The Winter Home Emergency Checklist
Whether we like it or not, we’ll all be experiencing extreme cold temperatures in the upcoming months. The question is … will you and your family be ready? There are a lot of things you can do to make sure your home is prepared for winter weather emergencies, and Keystone Propane is here with great advice on winter weather home safety.
Be Aware of Forecasts
A big part of being prepared for inclement weather is knowing when to expect it. Although weather forecasts may not always be 100% accurate, it’s still a good idea to be aware of the week’s predictions. After all, knowing is half the battle, and it’s always better to be prepared for a possible emergency that never happens than to be caught off guard.
Nothing is as heartwarming as a glowing hearth. But before you light your fireplace for the first time this season, you should arrange to have your flue or chimney inspected by a professional every year. If you’ve never had an inspection before and are unsure who to contact, reach out to your local fire department for a list of local recommendations.
Smoke Detector Installation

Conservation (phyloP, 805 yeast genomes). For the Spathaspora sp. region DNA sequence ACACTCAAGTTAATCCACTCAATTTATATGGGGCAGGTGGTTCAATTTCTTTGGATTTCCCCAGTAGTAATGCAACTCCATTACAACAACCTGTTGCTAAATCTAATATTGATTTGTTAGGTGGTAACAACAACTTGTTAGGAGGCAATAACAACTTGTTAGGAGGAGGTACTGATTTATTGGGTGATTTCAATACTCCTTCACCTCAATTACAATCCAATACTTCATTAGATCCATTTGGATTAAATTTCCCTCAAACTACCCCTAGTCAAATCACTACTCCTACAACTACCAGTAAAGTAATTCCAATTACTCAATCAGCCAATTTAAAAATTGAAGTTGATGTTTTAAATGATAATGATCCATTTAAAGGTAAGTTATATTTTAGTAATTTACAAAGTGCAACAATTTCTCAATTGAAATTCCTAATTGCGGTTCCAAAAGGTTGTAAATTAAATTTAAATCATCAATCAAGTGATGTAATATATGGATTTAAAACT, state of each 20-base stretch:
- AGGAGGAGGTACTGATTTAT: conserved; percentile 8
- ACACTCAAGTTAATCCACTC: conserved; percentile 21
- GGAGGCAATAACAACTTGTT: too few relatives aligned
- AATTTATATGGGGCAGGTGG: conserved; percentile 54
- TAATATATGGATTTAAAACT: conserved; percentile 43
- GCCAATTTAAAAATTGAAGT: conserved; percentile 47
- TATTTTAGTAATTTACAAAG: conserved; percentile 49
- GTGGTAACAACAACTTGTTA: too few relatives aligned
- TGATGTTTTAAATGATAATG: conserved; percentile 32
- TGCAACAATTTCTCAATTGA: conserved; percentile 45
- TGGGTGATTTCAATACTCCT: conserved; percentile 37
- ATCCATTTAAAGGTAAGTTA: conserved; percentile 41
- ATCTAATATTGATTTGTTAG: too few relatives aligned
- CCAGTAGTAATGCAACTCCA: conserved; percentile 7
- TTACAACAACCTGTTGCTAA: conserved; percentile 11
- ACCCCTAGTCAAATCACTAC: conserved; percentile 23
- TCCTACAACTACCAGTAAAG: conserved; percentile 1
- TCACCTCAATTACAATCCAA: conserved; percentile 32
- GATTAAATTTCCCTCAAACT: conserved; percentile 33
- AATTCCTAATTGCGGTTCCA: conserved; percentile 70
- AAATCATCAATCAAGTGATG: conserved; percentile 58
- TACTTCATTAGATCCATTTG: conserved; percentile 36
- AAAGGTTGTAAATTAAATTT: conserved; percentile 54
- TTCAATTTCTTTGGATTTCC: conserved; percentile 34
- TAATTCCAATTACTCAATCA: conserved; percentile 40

It’s an unfortunate fact that thousands of American families experience home fires each year, which is why it’s so important to make sure you install a smoke detector in any area being heating by a wood stove, fireplace, or kerosene heater. You should also have a carbon monoxide detector installed in these areas, and always make sure your fuel-burning exhaust is being vented properly to the outdoors.
Many people add extra insulation to windows and doors to prepare for winter, but you should also do a quick survey to identify additional insulation opportunities. For example, you may consider adding extra insulation to any water lines that run alongside your home’s exterior walls. This will reduce the chance of frozen pipes during bouts of freezing temperatures.
When the weather is particularly frigid, be sure to bring your furry friends inside whenever possible. If it’s absolutely necessary to keep your pets outdoors, always provide shelter, warmth, and drinkable water.
Chances are good you haven’t thought about your snowblower since the last time you used it, but don’t wait until you’re buried in three feet of snow to make sure it’s working properly. Set aside time to inspect all of your snow removal equipment and have them serviced if necessary.